Answer to plastic pollution found? Big breakthrough as Indian Oil converts plastic waste into oil

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Updated: November 04, 2019 4:03 PM

This could eventually mean the Indian Oil Corporation could put the systems at its refineries and petrochemical complexes with a solution to commercially produce oil from the plastics waste.

IOC is finalising the research, which had been undertaken over the last few years, for the liquefaction of toxic plastic waste (Representational image)

Big technological breakthrough likely in store for India! The country’s largest PSU refiner and retailer, the Indian Oil Corporation (IOC) is about to complete and finalize on a research which could lead to one of the biggest technological breakthroughs and help the government eliminate single-use plastics by the year 2022. The organization is finalising the research, which had been undertaken over the last few years, for the liquefaction of toxic plastic waste, according to a recent IANS report. This could eventually mean the Indian Oil Corporation could put the systems at its refineries and petrochemical complexes with a solution to commercially produce oil from the plastics waste.

According to an IOC official quoted in the report, the initial research on the plastic liquefaction process has been encouraging and that they have to take the research to the proof stage, which would also help them to develop the processes for commercial extraction of oil from the generated plastics waste. As plastics are basically derived from petrochemicals, the idea of converting its generated waste back into oil by the method of pyrolysing has been pursued at a global level, according to the report. Also, plastic-to-oil commercial production is still going on in countries, such as China and Japan, where the yield levels varies between 38-63 per cent. This means that 38-62 tonnes of oil is being produced using 100 tonnes of plastics as the feedstock.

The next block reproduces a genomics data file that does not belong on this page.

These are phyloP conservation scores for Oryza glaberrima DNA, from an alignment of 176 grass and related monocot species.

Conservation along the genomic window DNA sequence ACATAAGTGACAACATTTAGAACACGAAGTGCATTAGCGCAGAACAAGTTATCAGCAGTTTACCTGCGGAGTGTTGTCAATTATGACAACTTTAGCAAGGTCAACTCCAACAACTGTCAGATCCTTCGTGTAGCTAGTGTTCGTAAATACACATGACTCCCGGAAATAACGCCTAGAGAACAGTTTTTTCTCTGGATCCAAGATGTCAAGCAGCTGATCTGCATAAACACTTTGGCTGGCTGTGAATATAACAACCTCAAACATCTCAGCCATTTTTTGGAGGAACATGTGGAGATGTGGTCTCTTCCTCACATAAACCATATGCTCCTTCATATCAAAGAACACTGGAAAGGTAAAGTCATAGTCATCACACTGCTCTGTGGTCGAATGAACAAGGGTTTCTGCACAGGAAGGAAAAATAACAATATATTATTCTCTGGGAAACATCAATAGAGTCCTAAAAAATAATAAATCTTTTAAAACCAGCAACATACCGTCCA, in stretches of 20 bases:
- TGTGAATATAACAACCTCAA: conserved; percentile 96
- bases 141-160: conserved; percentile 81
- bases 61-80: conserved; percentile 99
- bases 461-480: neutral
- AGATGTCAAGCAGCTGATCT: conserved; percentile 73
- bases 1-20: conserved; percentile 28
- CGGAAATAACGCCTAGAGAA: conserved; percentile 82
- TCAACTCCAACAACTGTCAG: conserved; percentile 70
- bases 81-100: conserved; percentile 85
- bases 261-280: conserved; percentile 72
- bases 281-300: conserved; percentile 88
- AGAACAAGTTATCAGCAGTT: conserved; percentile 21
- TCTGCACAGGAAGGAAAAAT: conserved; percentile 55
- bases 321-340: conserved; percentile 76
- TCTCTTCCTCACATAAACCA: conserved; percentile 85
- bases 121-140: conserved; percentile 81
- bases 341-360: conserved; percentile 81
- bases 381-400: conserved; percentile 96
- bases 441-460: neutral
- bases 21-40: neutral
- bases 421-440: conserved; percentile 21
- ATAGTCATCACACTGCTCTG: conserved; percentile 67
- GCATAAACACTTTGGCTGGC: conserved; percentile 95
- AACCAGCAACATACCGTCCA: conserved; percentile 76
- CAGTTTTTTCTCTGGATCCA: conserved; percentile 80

However, for the process to achieve a wider acceptance, the price of crude oil in the process will form a critical factor. Crude oil costing below USD 60 per barrel would not be able to support the high cost of plastics liquefaction process and would negate the investment in the commercial scale plants. Media reports mentioned Rajiv Singh, IOC Chairman as saying that while the plastic liquefaction initiative is being pursued aggressively, the firm is undertaking other initiatives as well in order to find a permanent solution for the toxic waste of plastic.

Among other initiatives, the organisation is also looking at converting the used cooking oil (UCO) into fatty acid methyl esters (FAME), which constitutes fuel properties similar to the crude-based diesel and is hence called as biodiesel. So, UCO could also become a major source for the production process of biodiesel. The potential of biodiesel from used cooking oil in the country is estimated to be at 3.5 MMTPA.

Meanwhile, in another technological breakthrough, IOC has been successful in manufacturing the soluble polybags, which are made from the single-use waste plastic for the bitumen packaging. This process eliminates the need to carry bitumen, utilized in road construction and in steel vessels.

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